SALT LAKE CITY — In response to the killings of black people and the local and national protests over it, lawmakers on Utah's Capitol Hill are proposing bills dealing with police reforms.
Jeanetta Williams, the president of the Salt Lake branch of the National Association for the Advancement of Colored People (NAACP), said Republicans and Democrats are being asked to run bills.
"Impose strict police accountability, limit the use of force, eliminate racial profiling, de-militarize law enforcement, track and report data and ensure proper screening, education and training of all officers," she said at a news conference Friday.
She asked Sen. Daniel Thatcher, R-West Valley City, to run some of those bills. He told FOX 13 he would run legislation that would regulate use of force by police, set officer discipline protocol, and mandate civilian review boards for police departments statewide.
"On these three bills, the NAACP specifically called on issues they wanted addressed that I had not tackled before. They specifically called out issues that had been set aside. They specifically called out issues and asked for our support. On these three issues, I am not a leader. I am listening, I am hearing, and I am following," he told reporters Friday.
Sen. Thatcher is not the only one running such legislation. Racial and ethnic minority lawmakers in the House and Senate Democratic caucuses said they were also crafting bills.
"We are grateful that our allies and legislative colleagues are reaching out in support and partnership. Ending systemic racism begins with each one of us. It happens when individuals decide they will no longer see people of color through a deficit lens. We are confident that legislative political will is bending towards justice because of growing and powerful voices from the public. Our goal remains to uplift our constituents and Utah’s communities of color. We will be moving forward and talking more about specific legislation in the coming days," the statement by Reps. Sandra Hollins, Angela Romero, Karen Kwan, and Mark Wheatley and Sens. Luz Escamilla and Jani Iwamoto said.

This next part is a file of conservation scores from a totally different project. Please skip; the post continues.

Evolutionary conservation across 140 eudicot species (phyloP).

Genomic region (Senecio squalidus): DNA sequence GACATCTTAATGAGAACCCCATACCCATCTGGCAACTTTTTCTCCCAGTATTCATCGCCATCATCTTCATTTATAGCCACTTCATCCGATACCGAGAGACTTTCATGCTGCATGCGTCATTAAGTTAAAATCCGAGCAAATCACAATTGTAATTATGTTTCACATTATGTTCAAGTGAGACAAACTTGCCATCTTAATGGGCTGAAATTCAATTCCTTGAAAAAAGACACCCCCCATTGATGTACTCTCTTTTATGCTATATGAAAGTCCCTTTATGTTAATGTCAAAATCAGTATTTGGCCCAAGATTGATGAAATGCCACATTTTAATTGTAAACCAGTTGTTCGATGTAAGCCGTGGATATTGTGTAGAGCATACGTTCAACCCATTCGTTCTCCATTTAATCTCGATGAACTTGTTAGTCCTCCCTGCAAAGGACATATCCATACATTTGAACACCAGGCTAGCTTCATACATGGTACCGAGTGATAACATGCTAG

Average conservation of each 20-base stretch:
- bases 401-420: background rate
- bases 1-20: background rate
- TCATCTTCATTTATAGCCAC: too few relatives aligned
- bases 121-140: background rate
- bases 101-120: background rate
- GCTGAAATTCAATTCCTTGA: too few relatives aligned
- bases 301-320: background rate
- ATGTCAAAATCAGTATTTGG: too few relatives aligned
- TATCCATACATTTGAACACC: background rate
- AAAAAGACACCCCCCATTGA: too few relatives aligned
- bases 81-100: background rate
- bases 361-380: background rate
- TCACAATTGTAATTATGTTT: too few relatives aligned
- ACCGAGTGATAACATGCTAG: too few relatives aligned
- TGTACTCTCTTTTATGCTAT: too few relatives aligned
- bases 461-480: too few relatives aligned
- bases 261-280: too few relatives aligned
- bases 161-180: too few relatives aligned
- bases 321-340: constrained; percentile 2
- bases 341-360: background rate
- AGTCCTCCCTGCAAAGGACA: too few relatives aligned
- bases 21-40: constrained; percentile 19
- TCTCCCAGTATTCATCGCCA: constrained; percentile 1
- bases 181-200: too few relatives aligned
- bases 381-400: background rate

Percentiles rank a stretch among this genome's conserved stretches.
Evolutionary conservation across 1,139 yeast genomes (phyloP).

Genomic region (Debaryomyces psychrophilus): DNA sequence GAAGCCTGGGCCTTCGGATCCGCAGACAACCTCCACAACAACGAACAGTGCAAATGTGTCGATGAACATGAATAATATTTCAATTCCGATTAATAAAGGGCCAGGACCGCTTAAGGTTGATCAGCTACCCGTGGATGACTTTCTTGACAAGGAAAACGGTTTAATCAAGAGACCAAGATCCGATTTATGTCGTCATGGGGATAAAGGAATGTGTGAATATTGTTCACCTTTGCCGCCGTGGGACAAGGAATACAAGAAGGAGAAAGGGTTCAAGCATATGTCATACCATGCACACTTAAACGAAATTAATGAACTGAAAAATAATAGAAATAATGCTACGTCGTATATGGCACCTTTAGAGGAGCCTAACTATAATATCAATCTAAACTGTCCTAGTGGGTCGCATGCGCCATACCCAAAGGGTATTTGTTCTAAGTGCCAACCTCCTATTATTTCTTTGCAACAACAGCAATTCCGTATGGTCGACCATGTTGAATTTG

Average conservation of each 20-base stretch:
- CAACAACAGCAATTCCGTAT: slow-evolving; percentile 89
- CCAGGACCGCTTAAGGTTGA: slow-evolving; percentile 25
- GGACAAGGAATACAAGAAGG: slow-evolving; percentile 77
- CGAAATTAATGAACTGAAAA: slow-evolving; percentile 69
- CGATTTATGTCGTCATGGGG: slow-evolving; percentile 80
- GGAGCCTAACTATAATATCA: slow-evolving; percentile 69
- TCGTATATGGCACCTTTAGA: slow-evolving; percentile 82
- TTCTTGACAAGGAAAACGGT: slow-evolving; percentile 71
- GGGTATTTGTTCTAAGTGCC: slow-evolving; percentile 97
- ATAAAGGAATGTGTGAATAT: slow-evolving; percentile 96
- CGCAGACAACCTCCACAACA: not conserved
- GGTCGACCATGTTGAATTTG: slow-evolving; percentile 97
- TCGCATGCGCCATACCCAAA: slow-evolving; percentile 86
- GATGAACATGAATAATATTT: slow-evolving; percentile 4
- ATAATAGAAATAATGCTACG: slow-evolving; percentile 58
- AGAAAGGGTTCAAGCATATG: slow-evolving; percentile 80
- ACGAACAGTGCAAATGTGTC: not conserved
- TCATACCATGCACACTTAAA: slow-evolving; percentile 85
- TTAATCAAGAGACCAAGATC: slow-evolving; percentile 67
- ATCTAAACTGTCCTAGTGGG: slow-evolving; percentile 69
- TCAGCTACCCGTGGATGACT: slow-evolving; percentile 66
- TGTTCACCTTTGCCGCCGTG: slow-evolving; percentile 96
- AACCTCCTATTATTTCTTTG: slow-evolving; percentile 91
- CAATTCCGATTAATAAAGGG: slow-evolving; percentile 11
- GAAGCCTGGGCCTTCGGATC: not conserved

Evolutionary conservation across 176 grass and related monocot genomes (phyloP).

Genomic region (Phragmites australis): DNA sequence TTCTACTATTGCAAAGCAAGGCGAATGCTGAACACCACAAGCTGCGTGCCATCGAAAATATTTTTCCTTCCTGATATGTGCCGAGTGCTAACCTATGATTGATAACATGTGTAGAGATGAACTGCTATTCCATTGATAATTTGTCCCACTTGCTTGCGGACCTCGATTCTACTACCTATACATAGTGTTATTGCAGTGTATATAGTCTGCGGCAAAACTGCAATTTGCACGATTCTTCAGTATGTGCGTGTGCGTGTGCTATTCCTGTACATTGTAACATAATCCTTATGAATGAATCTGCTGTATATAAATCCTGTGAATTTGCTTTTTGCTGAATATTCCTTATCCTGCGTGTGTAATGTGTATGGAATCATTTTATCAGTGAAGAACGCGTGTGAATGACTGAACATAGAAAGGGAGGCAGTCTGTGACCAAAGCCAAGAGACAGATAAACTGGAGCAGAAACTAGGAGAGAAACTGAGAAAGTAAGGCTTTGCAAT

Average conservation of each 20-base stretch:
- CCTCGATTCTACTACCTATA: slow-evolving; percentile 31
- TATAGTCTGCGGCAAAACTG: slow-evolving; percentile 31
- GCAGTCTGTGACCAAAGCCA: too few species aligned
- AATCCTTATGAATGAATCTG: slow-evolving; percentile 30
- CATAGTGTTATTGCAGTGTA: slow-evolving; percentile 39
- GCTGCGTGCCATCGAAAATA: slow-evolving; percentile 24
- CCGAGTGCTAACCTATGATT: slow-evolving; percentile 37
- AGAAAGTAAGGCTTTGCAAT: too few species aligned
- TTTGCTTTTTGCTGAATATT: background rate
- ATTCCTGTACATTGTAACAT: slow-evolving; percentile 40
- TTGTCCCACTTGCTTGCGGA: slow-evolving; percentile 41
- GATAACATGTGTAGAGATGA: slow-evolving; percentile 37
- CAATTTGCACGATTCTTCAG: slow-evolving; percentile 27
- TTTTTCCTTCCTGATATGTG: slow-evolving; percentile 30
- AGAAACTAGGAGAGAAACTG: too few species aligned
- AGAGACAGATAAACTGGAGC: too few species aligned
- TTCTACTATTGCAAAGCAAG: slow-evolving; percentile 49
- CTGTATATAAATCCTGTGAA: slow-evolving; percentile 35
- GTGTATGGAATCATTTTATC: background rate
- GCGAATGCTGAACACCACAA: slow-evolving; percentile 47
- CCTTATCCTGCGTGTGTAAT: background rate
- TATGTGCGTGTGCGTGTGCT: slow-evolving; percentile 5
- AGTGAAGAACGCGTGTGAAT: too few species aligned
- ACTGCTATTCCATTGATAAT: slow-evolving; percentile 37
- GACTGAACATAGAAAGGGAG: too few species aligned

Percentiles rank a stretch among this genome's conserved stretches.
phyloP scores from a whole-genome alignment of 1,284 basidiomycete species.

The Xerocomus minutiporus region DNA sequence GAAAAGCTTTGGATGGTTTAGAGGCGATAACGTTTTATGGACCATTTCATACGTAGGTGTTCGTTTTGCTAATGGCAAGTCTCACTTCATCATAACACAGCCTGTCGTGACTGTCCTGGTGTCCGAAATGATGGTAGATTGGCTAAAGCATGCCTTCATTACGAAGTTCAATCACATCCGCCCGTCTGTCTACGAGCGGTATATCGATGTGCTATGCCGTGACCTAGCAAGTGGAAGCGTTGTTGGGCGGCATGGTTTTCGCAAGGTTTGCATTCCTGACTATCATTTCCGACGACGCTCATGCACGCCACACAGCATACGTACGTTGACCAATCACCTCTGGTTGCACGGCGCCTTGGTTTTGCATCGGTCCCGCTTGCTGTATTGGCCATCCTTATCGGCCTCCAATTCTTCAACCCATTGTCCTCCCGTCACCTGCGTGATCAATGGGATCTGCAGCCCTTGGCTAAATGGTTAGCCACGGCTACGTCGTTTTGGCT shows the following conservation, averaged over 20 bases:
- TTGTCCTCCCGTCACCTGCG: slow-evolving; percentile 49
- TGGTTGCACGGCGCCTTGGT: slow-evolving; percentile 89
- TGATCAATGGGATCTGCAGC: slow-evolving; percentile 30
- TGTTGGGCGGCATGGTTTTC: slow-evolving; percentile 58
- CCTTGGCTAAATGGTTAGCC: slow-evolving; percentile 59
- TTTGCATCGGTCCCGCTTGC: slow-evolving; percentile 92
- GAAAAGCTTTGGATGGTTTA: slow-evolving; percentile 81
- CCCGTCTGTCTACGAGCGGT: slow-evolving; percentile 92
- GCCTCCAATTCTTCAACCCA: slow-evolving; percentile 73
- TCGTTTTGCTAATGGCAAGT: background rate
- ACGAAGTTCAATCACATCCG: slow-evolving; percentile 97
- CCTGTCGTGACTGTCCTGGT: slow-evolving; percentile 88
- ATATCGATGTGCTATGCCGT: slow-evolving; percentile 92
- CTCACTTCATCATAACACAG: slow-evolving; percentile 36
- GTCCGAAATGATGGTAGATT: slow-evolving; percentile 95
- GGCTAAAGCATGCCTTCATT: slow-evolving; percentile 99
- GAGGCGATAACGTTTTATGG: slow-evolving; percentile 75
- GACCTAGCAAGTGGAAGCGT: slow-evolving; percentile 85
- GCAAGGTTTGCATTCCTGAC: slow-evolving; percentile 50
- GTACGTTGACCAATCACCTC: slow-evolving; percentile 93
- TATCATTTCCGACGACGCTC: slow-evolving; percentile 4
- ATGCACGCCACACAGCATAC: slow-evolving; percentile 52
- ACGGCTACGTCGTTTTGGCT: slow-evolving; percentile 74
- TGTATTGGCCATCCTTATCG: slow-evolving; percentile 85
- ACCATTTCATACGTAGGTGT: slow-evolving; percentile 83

Democrats were not present at Friday's news conference. Williams told reporters she didn't care who ran the bills, so long as they passed.
"We’re going to work with anybody and everybody who comes to the table to say 'let’s get this work done,'" she said. "We’re not looking to see who’s going to take credit for it, we’re just going to say let’s get it done."
At least initially, the policy ideas have support from law enforcement organizations. The Utah Chiefs of Police Association said it welcomes a discussion about the ideas.
Ian Adams, who leads the Fraternal Order of Police, the state's largest officer's union, told FOX 13 he was supportive.
"Bettering the person behind the badge and humanizing them is always one of our main goals. Education’s certainly a part of that. Ongoing training is certainly a part of that. And we support efforts aimed in that direction," he said.
Adams went further and said the FOP would lobby to have a group like the NAACP have a seat on Utah's Peace Officer Standards & Training Council. That is the body that certifies and disciplines all police officers in Utah. Adams, who said he supports Williams and the NAACP's efforts, said their perspective ought to be heard on officer discipline that rises to POST Council level.
"We think it’s important. That council is ultimately responsible for censuring and making decisions about officer certification. The NAACP is absolutely got a voice to be heard in that process. We think it’s important they be offered that seat," he said.
Any bills would not likely be heard until the 2021 legislative session that starts in January. Williams praised protesters who have taken to the streets in recent days to demand justice and police accountability. She urged them to take some time to call their elected lawmakers to demand policing reforms pass the legislature.